Gay couple found adoptive son on Facebook and use social media to keep in touch with his mother.
The Brads completed their modern American family when they welcomed their son Kyler to the world.
Kyler was adopted, but not through the traditional route. Brad Letson and Brad Benton met Kyler’s mother through Facebook.
The Brads, as they are known to their friends, created an advert on Facebook that would pop up to friends of friends, but only females within a certain age range, specifying that they were looking to adopt.
The advert read: "Loving gay couple in DC area seeks open adoption of a baby. Contact us if you’d like to place your baby in a home full of joy!"
Kyler’s mother, Sesa Juliana, got in touch and the trio emailed, exchanged phone calls and Skype conversations to arrange the adoption. When she was eight months pregnant, the adoption was confirmed.
"We have friends who are in the adoption process as well and they are doing the exact same thing. They have their own website set up, they Facebook, they Twitter, they set up all kinds of accounts to show the world they are open to adoption and looking for a family," Letson told the BBC as part of their Living Online series.
Facebook can match children with prospective parents in a way similar to online dating.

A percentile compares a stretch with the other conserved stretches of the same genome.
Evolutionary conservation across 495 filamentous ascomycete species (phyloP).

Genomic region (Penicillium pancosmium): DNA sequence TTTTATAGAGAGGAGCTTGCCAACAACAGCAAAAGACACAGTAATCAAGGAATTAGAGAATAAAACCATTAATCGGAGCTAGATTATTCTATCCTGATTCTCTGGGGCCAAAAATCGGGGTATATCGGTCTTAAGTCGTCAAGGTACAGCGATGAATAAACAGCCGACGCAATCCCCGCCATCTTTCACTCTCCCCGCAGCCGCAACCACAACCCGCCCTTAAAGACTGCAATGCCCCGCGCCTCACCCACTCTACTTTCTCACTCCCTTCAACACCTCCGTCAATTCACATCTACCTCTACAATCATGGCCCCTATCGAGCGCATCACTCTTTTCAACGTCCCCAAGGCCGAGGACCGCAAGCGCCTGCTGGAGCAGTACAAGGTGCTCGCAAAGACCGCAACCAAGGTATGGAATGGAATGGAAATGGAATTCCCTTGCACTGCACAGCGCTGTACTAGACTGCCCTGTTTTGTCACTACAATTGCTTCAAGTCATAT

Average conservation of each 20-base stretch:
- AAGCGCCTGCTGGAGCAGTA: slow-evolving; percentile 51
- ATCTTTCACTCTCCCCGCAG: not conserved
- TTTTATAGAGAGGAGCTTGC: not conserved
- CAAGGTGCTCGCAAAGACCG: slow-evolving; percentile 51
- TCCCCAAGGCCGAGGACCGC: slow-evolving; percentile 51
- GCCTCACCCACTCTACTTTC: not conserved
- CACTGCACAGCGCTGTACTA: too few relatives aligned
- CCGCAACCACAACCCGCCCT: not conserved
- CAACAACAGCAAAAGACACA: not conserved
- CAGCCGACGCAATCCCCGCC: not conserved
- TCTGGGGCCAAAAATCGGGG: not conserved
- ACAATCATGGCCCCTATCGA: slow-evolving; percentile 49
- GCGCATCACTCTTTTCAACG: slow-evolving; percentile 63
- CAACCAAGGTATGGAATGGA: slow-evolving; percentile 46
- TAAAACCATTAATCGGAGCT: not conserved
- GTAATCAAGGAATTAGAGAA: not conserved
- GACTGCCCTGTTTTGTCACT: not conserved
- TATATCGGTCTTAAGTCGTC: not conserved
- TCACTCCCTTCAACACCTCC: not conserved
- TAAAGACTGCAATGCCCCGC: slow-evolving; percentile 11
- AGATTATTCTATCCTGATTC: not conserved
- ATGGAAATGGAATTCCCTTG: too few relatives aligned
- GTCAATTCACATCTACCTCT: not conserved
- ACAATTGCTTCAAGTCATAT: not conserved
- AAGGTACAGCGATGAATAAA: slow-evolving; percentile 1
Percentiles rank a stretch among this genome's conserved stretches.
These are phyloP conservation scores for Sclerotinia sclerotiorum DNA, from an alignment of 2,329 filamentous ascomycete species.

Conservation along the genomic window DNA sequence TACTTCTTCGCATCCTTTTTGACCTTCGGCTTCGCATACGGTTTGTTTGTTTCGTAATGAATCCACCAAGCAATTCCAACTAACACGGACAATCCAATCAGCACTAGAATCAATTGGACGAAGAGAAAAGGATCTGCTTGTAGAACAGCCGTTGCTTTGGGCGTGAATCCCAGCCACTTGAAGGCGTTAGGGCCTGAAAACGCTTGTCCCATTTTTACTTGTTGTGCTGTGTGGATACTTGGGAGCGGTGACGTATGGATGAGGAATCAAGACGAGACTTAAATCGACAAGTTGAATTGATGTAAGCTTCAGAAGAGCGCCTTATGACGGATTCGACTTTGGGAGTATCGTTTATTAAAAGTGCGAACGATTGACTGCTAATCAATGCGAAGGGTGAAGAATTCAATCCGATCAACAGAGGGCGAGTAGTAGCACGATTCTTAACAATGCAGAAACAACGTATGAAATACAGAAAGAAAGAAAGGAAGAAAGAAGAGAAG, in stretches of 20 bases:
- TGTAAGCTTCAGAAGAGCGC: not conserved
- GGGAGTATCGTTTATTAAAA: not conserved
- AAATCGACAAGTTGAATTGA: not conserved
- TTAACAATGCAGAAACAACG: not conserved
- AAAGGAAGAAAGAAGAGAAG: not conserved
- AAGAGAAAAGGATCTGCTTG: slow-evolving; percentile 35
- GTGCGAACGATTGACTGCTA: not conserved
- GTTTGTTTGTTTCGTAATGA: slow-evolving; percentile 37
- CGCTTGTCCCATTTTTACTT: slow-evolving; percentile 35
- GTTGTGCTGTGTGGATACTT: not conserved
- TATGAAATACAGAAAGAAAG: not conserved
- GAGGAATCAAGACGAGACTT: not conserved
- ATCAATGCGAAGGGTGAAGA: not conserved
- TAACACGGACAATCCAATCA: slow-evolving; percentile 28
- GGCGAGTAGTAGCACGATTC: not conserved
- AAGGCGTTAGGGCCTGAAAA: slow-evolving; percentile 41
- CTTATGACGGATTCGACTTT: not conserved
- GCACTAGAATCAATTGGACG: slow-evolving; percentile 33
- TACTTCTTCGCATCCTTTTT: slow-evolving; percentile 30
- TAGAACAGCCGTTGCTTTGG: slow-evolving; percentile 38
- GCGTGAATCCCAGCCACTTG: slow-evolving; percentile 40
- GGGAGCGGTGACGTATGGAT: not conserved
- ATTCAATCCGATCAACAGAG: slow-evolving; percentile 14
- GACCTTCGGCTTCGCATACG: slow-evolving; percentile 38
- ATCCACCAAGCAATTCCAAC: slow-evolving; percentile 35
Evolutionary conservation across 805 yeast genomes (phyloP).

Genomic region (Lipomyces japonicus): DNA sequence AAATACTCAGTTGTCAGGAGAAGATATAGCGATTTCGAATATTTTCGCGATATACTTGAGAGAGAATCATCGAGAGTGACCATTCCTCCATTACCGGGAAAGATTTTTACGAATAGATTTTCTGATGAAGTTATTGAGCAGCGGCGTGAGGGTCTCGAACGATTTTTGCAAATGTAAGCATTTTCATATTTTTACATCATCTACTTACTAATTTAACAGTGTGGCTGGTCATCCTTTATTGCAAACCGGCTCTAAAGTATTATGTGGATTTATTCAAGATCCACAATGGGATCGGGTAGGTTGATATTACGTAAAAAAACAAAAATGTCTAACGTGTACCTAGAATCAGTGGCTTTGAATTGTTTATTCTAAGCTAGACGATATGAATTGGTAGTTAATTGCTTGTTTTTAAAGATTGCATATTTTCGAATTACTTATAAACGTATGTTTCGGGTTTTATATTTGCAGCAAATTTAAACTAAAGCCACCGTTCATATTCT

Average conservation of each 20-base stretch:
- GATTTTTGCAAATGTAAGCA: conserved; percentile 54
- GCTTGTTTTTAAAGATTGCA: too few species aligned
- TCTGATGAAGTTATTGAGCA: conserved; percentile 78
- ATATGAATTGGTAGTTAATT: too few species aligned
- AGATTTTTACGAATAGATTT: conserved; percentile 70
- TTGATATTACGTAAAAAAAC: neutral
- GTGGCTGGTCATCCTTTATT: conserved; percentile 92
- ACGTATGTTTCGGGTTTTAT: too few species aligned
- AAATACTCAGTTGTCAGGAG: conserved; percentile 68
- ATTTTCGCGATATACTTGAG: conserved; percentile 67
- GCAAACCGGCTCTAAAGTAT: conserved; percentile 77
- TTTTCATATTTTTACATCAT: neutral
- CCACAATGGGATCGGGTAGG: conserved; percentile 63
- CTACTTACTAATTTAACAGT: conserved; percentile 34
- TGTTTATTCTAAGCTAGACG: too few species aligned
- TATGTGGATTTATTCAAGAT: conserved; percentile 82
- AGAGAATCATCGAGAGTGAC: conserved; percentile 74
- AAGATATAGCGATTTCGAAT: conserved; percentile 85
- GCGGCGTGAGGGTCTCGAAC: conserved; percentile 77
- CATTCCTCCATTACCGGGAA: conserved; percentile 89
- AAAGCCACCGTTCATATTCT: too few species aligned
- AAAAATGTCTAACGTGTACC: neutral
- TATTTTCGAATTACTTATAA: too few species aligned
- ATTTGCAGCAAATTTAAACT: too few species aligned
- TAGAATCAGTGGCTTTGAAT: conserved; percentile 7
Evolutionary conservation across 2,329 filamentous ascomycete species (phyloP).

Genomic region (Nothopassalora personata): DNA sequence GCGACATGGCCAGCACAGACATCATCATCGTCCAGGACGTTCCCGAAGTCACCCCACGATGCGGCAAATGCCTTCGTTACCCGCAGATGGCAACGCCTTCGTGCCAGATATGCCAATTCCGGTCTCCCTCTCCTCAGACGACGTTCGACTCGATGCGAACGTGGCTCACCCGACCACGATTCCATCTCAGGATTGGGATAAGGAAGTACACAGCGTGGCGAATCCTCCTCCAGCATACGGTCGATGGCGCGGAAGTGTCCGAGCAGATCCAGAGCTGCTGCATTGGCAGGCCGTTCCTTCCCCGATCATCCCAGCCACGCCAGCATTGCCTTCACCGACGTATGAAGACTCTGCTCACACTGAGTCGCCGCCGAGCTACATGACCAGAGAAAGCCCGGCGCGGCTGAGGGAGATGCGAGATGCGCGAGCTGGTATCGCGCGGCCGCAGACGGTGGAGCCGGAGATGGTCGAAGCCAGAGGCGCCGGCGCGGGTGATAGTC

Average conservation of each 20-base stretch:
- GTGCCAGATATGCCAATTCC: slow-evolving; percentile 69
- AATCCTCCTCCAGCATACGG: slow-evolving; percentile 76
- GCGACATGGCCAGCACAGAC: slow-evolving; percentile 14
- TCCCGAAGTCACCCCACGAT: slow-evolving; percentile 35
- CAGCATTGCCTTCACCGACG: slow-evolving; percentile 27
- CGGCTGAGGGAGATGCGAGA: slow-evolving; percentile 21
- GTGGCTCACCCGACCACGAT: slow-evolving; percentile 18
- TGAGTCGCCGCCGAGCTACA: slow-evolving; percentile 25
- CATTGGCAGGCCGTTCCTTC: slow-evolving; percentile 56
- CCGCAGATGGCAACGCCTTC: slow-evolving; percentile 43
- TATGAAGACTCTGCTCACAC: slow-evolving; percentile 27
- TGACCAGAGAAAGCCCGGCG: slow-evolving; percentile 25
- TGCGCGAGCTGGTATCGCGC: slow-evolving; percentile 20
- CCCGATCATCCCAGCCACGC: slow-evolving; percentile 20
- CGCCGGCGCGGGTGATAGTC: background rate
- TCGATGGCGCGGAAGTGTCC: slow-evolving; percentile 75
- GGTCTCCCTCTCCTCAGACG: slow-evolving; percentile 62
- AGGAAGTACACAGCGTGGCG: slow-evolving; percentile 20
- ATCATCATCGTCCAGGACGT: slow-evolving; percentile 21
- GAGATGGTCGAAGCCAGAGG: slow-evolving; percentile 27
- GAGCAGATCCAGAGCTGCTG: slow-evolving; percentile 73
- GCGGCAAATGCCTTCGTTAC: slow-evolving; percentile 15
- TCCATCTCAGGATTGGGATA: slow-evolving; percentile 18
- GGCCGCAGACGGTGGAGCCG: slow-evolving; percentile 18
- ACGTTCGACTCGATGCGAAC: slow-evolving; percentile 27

The Brads also use technology to help Kyler to keep in touch with his mother via Facebook and Skype.
"It’s enabled me to sustain a relationship with Kyler who lives out-of-state. I have been able to be involved in almost all of his daily life through technology," said Juliana.
"The interesting thing for Kyler is he doesn’t really know any different and he’s been growing up seeing videos of himself, pictures of himself on the iPhone, iPad and Skype so it kind of is his world. We think of it as something new but he doesn’t know any different," aid Letson.
The Brads share everything through Facebook and have created an online community to help other couples going through the adoption process.
"It’s not for everybody, others would not do it that way, they would be a little more private, but we’re choosing to be more open so people can have a better understanding of adoption," said Benton.